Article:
Washington Matters


5 Economic Issues That Will Drive the 2012 Presidential Election

Douglas Harbrecht

At a White House summit on personal finance last week, President Obama and his top economic advisors sketched battle lines for his upcoming duel with Mitt Romney.



Now that Mitt Romney has emerged as the presumptive Republican challenger, President Obama is mobilizing his case for reelection. He has an edge over Romney, but there remain some big ifs:

1. What kind of leader do voters really want in charge of the U.S. economy? Voters often complain about lacking a clear choice in presidential candidates. Not this year; the choice will be stark. (By the way, in December 2011, The Kiplinger Letter forecasted "President Obama will serve four more years, despite the tepid economy.")

SEE ALSO: 4 Personal-Finance Tips From President Obama

Romney is banking that Americans want a leader with real CEO experience who can engineer a corporate-style turnaround of the economy, much like his work at Bain Capital with making failing companies successful.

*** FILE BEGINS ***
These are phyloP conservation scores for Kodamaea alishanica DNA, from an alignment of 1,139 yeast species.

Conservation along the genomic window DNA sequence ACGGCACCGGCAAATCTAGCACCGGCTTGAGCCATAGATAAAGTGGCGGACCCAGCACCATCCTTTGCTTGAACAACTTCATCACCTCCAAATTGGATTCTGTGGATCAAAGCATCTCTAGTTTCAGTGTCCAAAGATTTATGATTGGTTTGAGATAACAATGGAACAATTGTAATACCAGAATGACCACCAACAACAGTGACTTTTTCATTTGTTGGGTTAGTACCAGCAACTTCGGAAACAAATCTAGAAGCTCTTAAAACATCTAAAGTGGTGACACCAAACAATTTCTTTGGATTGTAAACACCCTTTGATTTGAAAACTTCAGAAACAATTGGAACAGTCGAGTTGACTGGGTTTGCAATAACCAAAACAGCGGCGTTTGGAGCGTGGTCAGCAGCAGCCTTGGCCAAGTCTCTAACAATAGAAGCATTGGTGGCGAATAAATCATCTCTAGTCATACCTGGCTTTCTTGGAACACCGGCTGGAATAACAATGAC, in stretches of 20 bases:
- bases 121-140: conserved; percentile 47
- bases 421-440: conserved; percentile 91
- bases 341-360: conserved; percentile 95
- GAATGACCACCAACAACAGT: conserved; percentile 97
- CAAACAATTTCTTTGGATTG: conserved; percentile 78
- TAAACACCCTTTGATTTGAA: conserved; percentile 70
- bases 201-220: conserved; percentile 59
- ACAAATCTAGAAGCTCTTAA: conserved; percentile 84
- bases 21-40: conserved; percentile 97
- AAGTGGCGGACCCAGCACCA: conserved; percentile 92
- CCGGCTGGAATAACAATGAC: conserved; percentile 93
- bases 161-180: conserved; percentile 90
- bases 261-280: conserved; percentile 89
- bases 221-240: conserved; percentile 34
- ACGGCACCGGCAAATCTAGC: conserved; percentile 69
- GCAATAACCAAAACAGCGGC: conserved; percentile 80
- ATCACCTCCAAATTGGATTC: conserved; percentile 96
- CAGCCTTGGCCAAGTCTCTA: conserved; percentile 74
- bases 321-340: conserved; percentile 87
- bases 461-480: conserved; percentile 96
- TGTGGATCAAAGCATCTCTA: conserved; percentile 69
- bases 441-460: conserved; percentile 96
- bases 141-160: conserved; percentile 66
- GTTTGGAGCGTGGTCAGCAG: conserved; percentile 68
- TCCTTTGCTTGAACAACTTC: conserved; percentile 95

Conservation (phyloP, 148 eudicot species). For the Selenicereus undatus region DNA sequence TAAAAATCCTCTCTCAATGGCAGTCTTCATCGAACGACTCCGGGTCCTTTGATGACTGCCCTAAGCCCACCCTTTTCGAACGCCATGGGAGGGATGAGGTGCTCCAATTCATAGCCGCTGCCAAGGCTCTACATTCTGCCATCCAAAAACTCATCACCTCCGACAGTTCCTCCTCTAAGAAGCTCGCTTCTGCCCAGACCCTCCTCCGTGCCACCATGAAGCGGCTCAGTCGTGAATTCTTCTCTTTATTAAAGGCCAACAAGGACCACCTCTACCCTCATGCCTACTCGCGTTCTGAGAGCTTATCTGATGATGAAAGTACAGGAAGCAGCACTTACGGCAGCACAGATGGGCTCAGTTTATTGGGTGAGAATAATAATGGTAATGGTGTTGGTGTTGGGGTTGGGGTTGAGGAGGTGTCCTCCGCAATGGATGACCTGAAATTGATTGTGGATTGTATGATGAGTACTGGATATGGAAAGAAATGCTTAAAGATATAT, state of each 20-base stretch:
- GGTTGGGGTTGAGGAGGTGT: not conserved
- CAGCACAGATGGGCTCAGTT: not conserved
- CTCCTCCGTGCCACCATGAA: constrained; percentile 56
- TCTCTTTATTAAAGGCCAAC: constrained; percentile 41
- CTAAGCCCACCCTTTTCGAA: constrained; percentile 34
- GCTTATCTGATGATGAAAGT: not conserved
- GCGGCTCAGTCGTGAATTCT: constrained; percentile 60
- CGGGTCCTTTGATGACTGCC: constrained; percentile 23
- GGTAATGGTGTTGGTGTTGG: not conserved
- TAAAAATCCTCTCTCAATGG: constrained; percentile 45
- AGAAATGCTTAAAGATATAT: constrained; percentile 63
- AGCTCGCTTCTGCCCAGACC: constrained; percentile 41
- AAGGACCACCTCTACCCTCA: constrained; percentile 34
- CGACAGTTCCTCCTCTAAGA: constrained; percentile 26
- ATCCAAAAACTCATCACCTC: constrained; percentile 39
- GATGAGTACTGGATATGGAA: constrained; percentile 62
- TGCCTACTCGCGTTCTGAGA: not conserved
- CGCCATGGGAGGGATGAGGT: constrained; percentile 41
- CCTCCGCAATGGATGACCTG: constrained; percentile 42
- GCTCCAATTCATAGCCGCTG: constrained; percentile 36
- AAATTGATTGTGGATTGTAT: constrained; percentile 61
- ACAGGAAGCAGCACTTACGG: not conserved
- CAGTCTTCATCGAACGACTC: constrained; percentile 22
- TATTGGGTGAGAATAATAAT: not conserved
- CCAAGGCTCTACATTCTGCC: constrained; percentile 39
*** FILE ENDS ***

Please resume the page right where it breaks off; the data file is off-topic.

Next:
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Obama is betting that voters want a more inspirational leader, more likable and more like them (and recent polls show Obama has a clear lead over Romney on both counts), who sees governing through difficult times as more than a management challenge. Both Obama and his advisers hammered that message consistently at the White House Personal Finance Online summit April 4. In purely political terms, you could put it on a bumper sticker as, “We’re more than Mitt Romney.” Advantage: Obama